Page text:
Yes, we cleared GST. But should states trust the centre?

With the Lok Sabha passing the GST Constitutional Amendment Bill yesterday, the first hurdle towards introducing the Goods and Services Tax has been cleared. Now the Constitutional Amendment will need to be ratified by half the state assemblies, following which a Bill actually introducing a GST will be placed before parliament. The race to meet the April 1, 2017, deadline is on.
For the Trinamool Congress and for me personally, the passing of the GST amendment was extremely satisfying. Trinamool has long been committed to GST and made positive mention of it in four successive election manifestos: 2009 and 2014 (national elections) and 2011 and 2016 (Bengal assembly elections).
The Empowered Committee of State Finance Ministers that finally facilitated the GST bill was chaired by my colleague and Bengal’s Finance Minister Amit Mitra. I was on the Select Committee that looked into the bill and suggested crucial changes such as in the proposed dispute redressal mechanism between states. These were incorporated in the final bill and it was very fulfilling.
All this was a learning experience for me. It validated the important and mature role the Rajya Sabha plays in shaping legislation. Those in the ruling party who had dismissed the Rajya Sabha and said the directly-elected House, the Lok Sabha, should get overriding powers cannot deny today that the Rajya Sabha delayed the bill but also produced a better bill. A bill that the Lok Sabha accepted.
Regional parties such as Trinamool have been consistent in backing GST. We have raised principled or technical objections but not political ones. This cannot be said about the BJP and the Congress, which have taken a stand depending on where their MPs sit – in government or in opposition. With well-known lawyers as their spokespersons – and lawyers can argue for any brief or against any brief, at any time – the two major parties kept playing ping-pong with the GST bill.
Let me give you examples. Lok Sabha elections 2009, party manifesto, page 19, point 6: “CST will be abolished and GST would be rationalised between 12 per cent and 14 per cent.” This was the BJP’s manifesto. Today the party seems to suggest even 18 per cent is too low!
As for the Congress, the former Finance Minister P Chidambaram, described the eventual compromise on GST as “Good Sense Triumphs”. But in the Select Committee, Congress members contributed another GST: “Go Slow Tactics”. Congress members delayed and delayed, filibustered and filibustered, demanding an 18 per cent GST rate cap be put into the constitutional amendment. They knew this was not acceptable to not just the government but to all of us in the middle – caught between two quarrelsome “national” parties.
Anyway, that is in the past. The GST amendment has now been passed and it will be the BJP-led government’s job to implement it. Depending on smoothness of implementation, the government will either be praised or attacked.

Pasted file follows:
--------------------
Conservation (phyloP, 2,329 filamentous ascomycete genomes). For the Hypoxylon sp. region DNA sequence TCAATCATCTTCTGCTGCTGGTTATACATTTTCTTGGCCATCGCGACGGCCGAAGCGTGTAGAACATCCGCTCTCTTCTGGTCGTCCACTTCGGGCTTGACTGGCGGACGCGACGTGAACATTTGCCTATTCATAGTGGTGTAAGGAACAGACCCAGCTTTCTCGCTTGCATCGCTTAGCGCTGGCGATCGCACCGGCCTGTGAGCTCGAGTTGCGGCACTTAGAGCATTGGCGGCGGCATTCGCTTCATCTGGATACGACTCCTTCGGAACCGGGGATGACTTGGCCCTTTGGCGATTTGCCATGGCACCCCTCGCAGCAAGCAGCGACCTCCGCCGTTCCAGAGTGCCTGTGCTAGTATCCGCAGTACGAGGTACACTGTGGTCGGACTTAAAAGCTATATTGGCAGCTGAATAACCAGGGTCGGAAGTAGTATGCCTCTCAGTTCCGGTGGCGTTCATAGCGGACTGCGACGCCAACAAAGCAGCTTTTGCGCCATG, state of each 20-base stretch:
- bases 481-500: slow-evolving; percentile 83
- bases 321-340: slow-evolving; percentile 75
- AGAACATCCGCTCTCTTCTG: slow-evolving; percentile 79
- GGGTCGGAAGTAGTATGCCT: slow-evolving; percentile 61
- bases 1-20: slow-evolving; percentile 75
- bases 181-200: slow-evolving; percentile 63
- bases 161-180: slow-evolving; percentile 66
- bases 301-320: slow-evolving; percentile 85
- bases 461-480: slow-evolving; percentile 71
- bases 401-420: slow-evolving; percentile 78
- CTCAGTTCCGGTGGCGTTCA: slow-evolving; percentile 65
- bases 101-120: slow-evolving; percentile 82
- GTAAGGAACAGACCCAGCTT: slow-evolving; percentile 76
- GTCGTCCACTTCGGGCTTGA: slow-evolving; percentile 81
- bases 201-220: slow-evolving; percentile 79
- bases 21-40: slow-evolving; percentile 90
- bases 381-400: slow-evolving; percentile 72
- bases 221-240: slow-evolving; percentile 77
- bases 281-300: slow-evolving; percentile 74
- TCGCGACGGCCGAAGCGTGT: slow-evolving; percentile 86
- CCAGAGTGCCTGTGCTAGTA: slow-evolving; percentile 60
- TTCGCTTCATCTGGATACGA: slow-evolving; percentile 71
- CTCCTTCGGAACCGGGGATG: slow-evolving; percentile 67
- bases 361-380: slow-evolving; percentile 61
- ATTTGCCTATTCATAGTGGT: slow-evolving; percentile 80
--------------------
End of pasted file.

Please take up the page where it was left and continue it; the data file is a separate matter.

As my research tells me, after GST was introduced ruling parties in Australia, New Zealand, Russia, Argentina and Indonesia were re-elected. That’s the good news. Now the bad news.
After GST was implemented, ruling parties in Brazil, the United Kingdom, Germany and South Africa lost elections!
Postscript: The key to the GST grand bargain is the central government’s commitment to make good losses suffered by certain states in the medium term. Should states trust the centre? Our experience has been mixed. I need to point out that on the issue of Central Sales Tax (CST), the Central government owes West Bengal Rs 6,500 crore. Odisha is owed Rs 3,000 crore. Punjab, Uttar Pradesh, Assam and Telangana have substantial outstanding CST dues. I hope the GST experience is better.
The fact that the GST Council is designed as a truly federal body, with adequate representation for the states, gives me hope. It will allow state governments a structured role in fiscal and economic decision making. This has been long overdue.
There is also the issue of central cess. The Centre imposes a cess for a particular programme and this suits it because unlike other central taxes, a cess does not have to be shared with states. The BJP government has introduced two new cesses: The
Swachh Bharat Abhiyan Cess in 2015 (0.5 per cent), and Krishi Kalyan Cess this year (0.5 per cent).
However, previous cesses have been a waste:
– Rs. 66,117 crore (2002-15) has been collected under the Universal Service Obligation Fund to provide telecom access to distant areas. But 59.2 per cent of this money is unspent.
– Rs 5,784 crore (1996-2015) has been collected under the R&D Cess to encourage commercialisation of indigenous technology. But 78.8 per cent is unused.
– Rs 3.83 crore (2014-15) has been collected as Feature Film Cess for welfare of poor cine workers. But 54.8 per cent is in the bank, sitting idle.
– Rs 53.37 crore (2014-15) has been collected as Tea Cess for development of the tea sector. But 100 per cent remains with the government, with nothing spent
In the spirit of cooperative federalism, and marking the inauguration of the GST era, the central government should announce an abolition of this cess culture. It amounts to cheating states of their money – without achieving much for the country. It would be only right if all cesses were to be subsumed under the GST from April 1, 2017.
Derek O’Brien is leader, parliamentary party Trinamool Congress (RS), and Chief National spokesperson of the party.

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